Southwest Gas Management Discusses Q4 2013 Results - Earnings Call Transcript

| About: Southwest Gas (SWX)

Southwest Gas (NYSE:SWX)

Q4 2013 Earnings Call

February 28, 2014 1:00 pm ET


Kenneth J. Kenny - Vice President of Finance and Treasurer

Jeffrey W. Shaw - Chief Executive Officer, President and Director

Roy R. Centrella - Chief Financial Officer and Senior Vice President

John P. Hester - Executive Vice President


Grier Buchanan - KeyBanc Capital Markets Inc., Research Division

John Hanson

Timothy M. Winter - G. Research, Inc.


Good day, ladies and gentlemen, and welcome to the Southwest Gas 2013 Year End Earnings Conference Call. My name is Britney, and I will be the operator for today. [Operator Instructions] As a reminder, this conference is being recorded for replay purposes. I would now like to turn the presentation over to your host for today, Vice President of Finance and Treasurer, Ken Kenny. Please proceed.

Kenneth J. Kenny

Thank you, Britney. Welcome to Southwest Gas Corporation's 2013 Earnings Conference Call. As Britney stated, my name is Ken Kenny, and I am the Vice President of Finance and Treasurer.

Our conference call is being broadcast live over the Internet. For those of you who would like to access the webcast, please visit our website at and click on the conference call link. We will have slides on the Internet, which can be accessed to follow our presentation.

Today, we have Mr. Jeffrey W. Shaw, Southwest's President and Chief Executive Officer; Mr. John P. Hester, Executive Vice President; and Mr. Roy R. Centrella, Senior Vice President, Chief Financial Officer; and other members of senior management to provide a brief overview of 2013 earnings and an outlook for 2014.

Our general practice is not to provide earnings projections, therefore, no attempt will be made to project earnings for 2014. Rather, the company will address those factors that may impact this coming year's earnings. Further, our lawyers have asked me to remind you that some of the information that will be discussed contains forward-looking statements. These statements are based on management's assumptions, which may or may not come true, and you should refer to the language in the press release, our SEC filings, and also Slide #2 presented today for a description of factors that may cause actual results to differ from our forward-looking statements. All forward-looking statements are made as of today, and we assume no obligation to update any such statement.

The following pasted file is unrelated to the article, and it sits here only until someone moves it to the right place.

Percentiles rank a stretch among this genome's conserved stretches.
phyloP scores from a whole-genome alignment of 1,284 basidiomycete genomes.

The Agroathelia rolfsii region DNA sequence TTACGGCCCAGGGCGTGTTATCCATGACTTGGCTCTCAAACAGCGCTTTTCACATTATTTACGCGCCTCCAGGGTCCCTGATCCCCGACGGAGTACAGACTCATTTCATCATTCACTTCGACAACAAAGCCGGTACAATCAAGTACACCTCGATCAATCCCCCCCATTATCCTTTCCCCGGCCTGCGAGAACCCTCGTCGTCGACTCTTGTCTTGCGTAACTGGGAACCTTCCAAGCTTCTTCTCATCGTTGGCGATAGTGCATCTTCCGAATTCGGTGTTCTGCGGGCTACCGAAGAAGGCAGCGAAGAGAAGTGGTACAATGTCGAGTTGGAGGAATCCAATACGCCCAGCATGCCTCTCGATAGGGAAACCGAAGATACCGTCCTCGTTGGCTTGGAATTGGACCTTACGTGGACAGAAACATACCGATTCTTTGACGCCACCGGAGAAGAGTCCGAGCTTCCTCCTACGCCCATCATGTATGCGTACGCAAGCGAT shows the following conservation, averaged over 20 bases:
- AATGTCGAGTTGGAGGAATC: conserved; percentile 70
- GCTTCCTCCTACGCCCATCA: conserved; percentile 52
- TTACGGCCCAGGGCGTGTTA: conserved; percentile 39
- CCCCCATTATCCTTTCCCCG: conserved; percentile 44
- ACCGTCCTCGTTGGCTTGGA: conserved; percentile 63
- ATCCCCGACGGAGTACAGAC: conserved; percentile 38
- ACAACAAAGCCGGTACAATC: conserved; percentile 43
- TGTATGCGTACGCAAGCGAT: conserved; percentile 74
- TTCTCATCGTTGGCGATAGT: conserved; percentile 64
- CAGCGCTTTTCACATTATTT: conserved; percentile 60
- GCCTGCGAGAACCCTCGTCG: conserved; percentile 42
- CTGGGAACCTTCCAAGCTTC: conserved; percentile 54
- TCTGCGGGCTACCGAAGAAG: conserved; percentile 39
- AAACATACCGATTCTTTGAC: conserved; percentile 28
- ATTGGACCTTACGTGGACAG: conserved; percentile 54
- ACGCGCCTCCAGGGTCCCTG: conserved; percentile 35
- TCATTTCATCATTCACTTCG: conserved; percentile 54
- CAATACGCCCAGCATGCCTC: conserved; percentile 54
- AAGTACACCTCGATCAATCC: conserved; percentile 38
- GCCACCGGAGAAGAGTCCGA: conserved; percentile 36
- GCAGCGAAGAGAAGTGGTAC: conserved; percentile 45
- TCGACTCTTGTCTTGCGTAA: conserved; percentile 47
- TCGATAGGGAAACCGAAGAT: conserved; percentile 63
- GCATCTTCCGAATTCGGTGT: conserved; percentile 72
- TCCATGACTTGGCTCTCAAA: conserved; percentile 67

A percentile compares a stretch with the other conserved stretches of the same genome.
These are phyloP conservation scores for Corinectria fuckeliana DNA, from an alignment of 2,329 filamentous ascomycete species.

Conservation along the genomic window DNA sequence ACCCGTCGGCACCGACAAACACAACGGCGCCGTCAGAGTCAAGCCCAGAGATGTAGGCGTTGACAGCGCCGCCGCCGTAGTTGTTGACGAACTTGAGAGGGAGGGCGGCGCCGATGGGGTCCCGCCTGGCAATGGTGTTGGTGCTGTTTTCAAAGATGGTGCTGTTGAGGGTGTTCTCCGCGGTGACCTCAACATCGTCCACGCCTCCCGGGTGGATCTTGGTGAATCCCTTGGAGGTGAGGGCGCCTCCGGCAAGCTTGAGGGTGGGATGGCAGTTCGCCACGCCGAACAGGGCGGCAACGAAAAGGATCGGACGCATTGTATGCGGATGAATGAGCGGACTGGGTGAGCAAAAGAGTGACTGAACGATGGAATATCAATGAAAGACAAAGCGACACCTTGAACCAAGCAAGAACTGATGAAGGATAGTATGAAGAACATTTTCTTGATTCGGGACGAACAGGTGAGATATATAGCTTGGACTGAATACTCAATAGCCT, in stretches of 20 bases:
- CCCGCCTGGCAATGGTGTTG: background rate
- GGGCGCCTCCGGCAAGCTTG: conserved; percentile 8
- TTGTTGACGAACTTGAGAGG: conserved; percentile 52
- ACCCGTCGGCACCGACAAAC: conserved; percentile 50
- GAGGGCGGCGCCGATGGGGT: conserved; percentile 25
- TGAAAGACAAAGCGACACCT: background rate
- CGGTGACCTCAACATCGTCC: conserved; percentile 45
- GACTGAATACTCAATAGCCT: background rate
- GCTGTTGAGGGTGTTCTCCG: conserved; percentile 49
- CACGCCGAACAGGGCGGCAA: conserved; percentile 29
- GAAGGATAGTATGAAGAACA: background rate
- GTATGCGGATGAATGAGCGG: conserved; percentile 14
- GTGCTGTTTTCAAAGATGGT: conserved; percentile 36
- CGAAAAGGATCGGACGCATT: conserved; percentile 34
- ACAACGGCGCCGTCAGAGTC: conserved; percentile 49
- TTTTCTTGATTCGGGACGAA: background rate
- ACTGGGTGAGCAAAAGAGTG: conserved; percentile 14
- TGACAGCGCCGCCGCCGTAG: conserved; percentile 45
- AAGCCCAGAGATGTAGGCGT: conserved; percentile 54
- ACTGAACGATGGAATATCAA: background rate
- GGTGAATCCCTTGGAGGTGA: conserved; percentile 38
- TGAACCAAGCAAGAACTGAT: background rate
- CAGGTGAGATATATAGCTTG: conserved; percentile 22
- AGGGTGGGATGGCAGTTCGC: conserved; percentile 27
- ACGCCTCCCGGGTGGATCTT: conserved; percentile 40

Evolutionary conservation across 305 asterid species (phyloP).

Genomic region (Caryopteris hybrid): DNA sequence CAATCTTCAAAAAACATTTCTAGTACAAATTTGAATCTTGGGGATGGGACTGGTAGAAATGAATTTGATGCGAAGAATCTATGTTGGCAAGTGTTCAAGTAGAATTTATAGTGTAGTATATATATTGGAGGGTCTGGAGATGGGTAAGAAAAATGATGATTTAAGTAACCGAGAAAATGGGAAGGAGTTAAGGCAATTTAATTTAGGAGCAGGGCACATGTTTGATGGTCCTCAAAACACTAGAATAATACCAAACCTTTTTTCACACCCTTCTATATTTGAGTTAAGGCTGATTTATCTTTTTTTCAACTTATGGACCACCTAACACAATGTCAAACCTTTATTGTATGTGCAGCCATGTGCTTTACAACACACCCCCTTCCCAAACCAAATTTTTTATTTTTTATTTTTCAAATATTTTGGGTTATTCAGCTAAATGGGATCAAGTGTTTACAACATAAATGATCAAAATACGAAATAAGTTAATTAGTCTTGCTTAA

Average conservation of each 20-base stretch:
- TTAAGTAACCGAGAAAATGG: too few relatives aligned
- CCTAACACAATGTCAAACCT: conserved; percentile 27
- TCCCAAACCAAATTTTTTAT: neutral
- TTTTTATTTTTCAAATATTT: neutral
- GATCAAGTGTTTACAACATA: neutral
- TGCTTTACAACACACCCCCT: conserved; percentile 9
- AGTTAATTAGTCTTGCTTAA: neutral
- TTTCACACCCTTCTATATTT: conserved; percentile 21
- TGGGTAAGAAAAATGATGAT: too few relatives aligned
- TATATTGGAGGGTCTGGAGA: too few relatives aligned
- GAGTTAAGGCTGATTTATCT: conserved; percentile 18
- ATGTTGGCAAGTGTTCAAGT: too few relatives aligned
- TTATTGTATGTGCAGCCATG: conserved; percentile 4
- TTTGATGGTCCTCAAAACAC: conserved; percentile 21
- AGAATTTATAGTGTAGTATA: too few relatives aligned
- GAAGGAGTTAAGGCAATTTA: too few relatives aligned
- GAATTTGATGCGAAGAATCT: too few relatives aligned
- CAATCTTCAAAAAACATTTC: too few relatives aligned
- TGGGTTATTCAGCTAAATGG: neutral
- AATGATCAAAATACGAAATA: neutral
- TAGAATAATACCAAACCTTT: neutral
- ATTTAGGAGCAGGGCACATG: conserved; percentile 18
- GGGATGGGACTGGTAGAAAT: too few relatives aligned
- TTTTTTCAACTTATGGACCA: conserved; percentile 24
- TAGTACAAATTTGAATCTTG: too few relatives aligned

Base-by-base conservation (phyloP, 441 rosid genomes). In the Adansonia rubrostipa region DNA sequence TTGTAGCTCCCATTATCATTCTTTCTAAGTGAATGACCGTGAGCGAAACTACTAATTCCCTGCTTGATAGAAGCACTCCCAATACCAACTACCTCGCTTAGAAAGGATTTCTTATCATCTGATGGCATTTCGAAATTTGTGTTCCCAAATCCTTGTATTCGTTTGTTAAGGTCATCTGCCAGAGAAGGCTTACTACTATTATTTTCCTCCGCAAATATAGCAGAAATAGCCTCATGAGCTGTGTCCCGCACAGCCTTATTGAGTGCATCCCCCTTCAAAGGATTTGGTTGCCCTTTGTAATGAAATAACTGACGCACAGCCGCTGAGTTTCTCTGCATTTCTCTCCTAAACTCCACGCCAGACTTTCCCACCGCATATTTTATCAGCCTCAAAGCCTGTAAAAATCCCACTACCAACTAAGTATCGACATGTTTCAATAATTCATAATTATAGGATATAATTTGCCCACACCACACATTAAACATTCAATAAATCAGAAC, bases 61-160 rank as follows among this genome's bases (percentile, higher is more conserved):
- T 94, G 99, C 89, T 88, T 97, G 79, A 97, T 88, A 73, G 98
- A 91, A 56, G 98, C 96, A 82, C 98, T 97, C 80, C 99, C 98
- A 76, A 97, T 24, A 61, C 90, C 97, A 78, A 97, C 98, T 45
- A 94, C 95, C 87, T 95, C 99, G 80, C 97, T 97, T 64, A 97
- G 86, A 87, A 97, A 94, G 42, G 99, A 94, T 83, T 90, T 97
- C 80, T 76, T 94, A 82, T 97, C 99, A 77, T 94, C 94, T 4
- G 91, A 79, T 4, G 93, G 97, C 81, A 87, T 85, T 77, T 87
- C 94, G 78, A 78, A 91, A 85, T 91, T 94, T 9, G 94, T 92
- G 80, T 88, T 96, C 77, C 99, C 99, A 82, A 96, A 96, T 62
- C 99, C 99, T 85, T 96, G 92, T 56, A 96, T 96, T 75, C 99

With that said, I'd like to turn the time over to Jeff.

Jeffrey W. Shaw

Thank you, Ken. I will begin on Slide 3 highlights -- 2013 highlights. In 2013, we posted record earnings per share which were, in part, impacted by strong market returns underlying our company-owned life insurance policies. We'll speak more about that in today's call. Given our earnings, cash flows, and strength of balance sheet, the board recently increased the annualized dividend on common stock by $0.14 per share or 10.6%. This marked the eighth straight year the dividend has been increased and the third straight year of double-digit percentage increases. In addition to fully decoupled rate designs in all of our jurisdictions, we now have infrastructure replacement mechanisms approved in Arizona and Nevada, and a pending proposed order in California that would authorize a similar mechanism there. We are anticipating a decision of a proposed general rate order in California next month that we will discuss during today's call.

Over the course of the last 12 months, all 3 credit rating agencies have lifted the company's ratings due to the improved earnings, cash flows, balance sheet and regulatory environment. We'll discuss this further in a few minutes. Finally, we continue to make solid progress with our pipeline construction services subsidiary. NPL posted their highest earnings in its history. Their focus on safety and service has earned them a solid reputation and the recent growth reflects this. Great strides have been made to strengthen the management infrastructure to accommodate this growth. We believe they are well positioned to grow the bottom line going forward.

Next, the call outline. First, Roy Centrella, our Chief Financial Officer, will summarize 2013 financial results. He will discuss financial results for both the -- the Natural Gas segment of the business and our pipeline construction services segment or NPL. John Hester, our Executive Vice President, whose responsibilities include all regulatory activities, will then discuss all current regulatory proceedings and initiatives being pursued by the company. I will then conclude by discussing expected customer growth, an economic overview of our service areas, our projected capital expenditures for the next 3 years, a comment regarding future dividend growth, and I will make concluding comments regarding 2014 expectations and our focus going forward.

So with that, let me turn the call over to Roy.

Roy R. Centrella

Thank you, Jeff. And let me welcome those of you joining us today. I plan to provide a summary of 2013 operating results, recap the primary factors impacting the change in 2012 and review financing-related activities. And then I'll give some commentary on expectations around 2014. So let's move to Slide 5. Our consolidated net income increased from $133 million in 2012 to $145 million in 2013. As a result, basic EPS increased from $2.89 to $3.14. Both operating segments showed improvement between years and returns on investment underlying company-owned life insurance, or COLI policies, was a significant contributing factor. More on that later.

Let's move to Slide 6 in the Natural Gas segment highlights. The Gas segment contribution earnings was a record, although operating income was a little lower than last year. The increase was mainly driven by strong COLI returns and interest savings resulting from our refinancing efforts. Operating margin improved by 3% in 2013, in part, due to the company adding 28,000 net new customers. This is a 1.5% growth rate and the highest customer addition level since 2007.